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Chinese President Launches G20 Summit in Presence of Deputy Crown Prince | ASHARQ AL-AWSAT English Archive 2005 -2017
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People cycle past a billboard for the G20 summit in Hangzhou, Zhejiang province, China, July 29, 2016. REUTERS/Aly Song

Hangzhou-Chinese President Xi Jinping launched on Sunday the G20 Nations Summit in the presence of Saudi Deputy Crown Prince Mohammed bin Salman and world leaders.

Speaking at the opening session, the Chinese president said that the global economy has arrived “at a crucial juncture” in the face of slow demand, volatile financial markets and feeble trade and investment.

He also stressed that the global economy was being threatened by rising protectionism and risks from highly leveraged financial markets.

“Growth drivers from the previous round of technological progress are gradually fading, while a new round of technological and industrial revolution has yet to gain momentum,” he said.

Xi also called on G20 countries to match their words with actions.

“We should turn the G20 group into an action team, instead of a talk shop,” he said.

The Chinese president also noted that the summit would focus on topics essential to the world economy, including macro-economic policy coordination, innovation-driven growth, more efficient world governance, robust trade and investment, and inclusive and interconnected development.

Meanwhile on Sunday, the deputy crown prince met with Russian President Vladimir Putin, on the sidelines of the Summit.

The meeting saw discussions over bilateral relations and ways to promote cooperation in all fields. The officials also reviewed a number of issues of common interest.

In remarks to reporters on the sidelines of the summit, Japanese Deputy Chief Cabinet Secretary Koichi Hagiuda said that the G20 countries were set to agree in a communiqué at the end of the summit that all policy measures – including monetary, fiscal and structural reforms – should be used to achieve solid and sustainable economic growth.

“Commitment will be made to utilizing all three policy tools of monetary and fiscal policies and structural reforms to achieve solid, sustainable, balanced and inclusive growth,” Hagiuda said.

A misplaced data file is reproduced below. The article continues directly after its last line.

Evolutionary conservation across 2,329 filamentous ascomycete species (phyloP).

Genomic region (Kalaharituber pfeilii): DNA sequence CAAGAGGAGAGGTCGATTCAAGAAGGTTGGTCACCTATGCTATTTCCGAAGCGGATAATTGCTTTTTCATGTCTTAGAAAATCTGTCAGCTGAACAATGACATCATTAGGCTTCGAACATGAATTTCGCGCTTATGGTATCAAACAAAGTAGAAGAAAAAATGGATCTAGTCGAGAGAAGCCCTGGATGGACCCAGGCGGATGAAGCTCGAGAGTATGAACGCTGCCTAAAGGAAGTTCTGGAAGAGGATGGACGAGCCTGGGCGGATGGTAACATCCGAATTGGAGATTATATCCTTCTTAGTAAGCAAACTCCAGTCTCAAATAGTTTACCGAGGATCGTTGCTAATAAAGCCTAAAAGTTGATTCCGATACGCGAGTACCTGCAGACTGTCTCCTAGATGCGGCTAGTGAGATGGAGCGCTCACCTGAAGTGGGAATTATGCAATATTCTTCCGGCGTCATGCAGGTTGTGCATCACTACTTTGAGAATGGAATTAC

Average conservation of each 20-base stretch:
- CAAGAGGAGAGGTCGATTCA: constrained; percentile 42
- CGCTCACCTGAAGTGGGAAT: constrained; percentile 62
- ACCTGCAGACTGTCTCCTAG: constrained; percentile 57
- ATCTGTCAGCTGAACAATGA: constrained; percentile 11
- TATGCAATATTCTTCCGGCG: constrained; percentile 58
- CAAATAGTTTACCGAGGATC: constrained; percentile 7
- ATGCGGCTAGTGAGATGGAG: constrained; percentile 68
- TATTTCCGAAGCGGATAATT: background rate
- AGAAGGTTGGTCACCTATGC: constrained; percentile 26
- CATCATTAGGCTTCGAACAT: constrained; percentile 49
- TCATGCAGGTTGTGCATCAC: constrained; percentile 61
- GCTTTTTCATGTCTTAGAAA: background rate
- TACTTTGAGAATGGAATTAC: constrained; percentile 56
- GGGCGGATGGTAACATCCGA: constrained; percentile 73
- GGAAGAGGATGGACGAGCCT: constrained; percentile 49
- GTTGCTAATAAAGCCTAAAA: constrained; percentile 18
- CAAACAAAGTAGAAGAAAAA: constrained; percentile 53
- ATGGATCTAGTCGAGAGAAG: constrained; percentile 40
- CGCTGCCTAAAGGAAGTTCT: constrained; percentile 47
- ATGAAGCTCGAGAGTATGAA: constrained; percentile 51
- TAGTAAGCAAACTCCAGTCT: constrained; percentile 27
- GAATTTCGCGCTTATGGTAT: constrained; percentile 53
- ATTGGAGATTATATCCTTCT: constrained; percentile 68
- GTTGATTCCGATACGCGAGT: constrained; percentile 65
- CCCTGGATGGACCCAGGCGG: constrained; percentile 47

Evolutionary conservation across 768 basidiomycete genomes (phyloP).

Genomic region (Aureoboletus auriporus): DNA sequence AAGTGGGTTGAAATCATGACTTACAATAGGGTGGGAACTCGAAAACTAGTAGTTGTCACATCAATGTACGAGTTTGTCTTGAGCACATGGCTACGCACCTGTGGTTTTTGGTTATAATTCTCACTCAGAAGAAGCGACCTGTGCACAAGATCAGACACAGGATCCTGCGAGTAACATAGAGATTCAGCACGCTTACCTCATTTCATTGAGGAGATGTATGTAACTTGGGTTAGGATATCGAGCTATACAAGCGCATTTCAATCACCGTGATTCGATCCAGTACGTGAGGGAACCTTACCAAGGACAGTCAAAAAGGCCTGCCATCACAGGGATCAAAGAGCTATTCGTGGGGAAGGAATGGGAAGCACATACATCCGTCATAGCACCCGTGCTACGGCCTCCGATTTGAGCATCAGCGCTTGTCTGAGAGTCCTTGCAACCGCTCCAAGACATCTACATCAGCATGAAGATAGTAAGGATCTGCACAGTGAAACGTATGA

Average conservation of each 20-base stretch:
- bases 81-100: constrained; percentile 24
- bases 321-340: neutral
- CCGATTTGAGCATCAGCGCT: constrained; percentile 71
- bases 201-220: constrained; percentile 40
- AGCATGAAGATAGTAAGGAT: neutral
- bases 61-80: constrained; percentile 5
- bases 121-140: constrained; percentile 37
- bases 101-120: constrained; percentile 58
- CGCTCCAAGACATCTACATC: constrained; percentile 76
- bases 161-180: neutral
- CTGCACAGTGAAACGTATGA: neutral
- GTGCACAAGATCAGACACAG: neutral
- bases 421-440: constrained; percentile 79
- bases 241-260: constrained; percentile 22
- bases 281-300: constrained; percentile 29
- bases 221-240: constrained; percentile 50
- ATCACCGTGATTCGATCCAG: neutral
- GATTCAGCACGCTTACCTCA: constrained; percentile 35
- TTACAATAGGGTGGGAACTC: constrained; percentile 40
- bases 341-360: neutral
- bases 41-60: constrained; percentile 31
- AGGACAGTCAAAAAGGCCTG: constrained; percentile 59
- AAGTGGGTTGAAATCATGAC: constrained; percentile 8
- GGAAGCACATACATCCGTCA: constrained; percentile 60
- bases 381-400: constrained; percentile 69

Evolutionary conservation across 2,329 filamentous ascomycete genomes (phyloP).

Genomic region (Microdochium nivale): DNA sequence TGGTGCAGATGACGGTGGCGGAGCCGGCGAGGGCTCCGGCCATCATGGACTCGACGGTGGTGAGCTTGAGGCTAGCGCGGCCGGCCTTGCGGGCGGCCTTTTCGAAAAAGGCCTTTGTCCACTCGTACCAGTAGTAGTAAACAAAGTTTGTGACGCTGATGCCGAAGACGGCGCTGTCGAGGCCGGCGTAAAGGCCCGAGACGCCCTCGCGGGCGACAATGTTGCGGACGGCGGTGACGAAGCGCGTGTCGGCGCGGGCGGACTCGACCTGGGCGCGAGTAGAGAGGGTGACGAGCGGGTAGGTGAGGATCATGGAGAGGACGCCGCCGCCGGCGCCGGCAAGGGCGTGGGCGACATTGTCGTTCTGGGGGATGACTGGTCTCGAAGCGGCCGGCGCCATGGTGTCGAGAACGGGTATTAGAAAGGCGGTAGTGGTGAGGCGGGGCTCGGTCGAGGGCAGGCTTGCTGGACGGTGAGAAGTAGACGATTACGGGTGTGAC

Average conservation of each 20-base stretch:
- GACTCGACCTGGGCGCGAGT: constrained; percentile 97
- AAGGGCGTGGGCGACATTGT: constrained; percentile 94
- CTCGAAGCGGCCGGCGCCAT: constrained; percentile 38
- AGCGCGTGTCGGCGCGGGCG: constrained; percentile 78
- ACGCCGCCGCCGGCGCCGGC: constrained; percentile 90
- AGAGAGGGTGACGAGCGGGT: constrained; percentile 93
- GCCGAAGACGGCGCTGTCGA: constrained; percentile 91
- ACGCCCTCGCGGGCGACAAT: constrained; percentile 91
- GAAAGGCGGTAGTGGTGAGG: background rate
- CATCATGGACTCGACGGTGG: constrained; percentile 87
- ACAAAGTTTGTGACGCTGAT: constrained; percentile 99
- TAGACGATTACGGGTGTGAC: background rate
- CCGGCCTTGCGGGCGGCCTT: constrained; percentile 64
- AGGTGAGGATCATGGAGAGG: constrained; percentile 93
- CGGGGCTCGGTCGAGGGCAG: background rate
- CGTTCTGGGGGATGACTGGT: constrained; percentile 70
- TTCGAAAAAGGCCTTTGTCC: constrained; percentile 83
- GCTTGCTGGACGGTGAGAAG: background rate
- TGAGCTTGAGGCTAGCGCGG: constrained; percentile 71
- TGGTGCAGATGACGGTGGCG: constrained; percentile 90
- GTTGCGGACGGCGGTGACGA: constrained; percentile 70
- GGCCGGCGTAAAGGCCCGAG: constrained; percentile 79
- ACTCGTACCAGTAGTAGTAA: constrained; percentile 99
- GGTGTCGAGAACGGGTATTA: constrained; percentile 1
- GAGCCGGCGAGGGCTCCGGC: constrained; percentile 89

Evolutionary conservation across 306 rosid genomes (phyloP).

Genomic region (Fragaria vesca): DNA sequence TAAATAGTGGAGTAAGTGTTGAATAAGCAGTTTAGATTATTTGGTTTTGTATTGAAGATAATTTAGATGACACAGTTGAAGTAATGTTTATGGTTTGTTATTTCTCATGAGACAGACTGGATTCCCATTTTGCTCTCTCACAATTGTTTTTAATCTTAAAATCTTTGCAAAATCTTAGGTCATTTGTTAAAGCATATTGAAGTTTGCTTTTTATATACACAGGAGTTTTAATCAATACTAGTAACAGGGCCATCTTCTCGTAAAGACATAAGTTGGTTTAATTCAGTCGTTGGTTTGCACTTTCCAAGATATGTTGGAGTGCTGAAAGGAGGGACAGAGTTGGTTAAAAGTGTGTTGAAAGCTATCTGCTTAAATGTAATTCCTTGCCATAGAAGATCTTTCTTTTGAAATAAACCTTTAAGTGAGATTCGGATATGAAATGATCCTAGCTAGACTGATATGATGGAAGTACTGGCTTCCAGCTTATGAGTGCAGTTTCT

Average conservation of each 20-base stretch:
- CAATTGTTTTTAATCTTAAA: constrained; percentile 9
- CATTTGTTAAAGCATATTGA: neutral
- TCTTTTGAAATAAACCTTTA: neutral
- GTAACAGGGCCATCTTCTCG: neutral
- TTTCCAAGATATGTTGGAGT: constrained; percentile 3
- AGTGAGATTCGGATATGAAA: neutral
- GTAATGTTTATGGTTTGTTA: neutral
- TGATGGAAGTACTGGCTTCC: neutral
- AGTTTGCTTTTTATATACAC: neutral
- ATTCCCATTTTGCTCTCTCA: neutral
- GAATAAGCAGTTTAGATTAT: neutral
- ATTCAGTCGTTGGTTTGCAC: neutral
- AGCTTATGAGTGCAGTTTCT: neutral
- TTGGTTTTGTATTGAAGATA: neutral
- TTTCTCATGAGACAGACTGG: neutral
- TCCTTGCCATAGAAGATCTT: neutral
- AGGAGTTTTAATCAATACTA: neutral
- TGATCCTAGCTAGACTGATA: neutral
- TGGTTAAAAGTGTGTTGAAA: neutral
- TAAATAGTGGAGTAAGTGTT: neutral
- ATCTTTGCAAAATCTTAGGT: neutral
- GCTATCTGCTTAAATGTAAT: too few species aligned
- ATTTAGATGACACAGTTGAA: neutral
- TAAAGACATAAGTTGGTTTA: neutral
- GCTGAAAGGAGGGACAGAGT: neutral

The G20 Summit is being held under the theme of “Toward an Innovative, Invigorated, Interconnected and Inclusive World Economy.”

The Summit has put the issue of development front and center of the global macro policy framework for the first time.

It is also the first time that the G20 has an action plan for implementing the 2030 Agenda for Sustainable Development, and carries out cooperation to support the industrialization of African countries and least developed countries.

G20 nations represent two-thirds of the world’s population and contribute about 90 percent of the world’s total gross domestic product and 80 percent of the world’s trade volume.

Also on Sunday, U.N. Secretary General Ban Ki-moon urged the G20 members to follow the U.S. and China and ratify the climate change agreement reached during the COP21 conference in Paris last December.

“I urge all leaders, particularly G20 countries, to accelerate their domestic ratification processes so we can turn the aspirations of Paris into the transformative climate action the world so urgently needs,” Ban said at a press conference on the sidelines of the G20 Summit.

The U.N. chief recommended that the leaders of the developed and emerging countries that are part of the Group of 20 to make use of the momentum from the ratification of the climate pact by the U.S. and China.

Meanwhile, U.S. President Barack Obama said that his country and Russia still had “grave differences” over the future course of action to put an end to the five years of violence in Syria. “I think it’s premature for us to say there’s a clear path forward, but there’s the possibility at least for us to make some progress,” the U.S. president told reporters on the sidelines of the summit.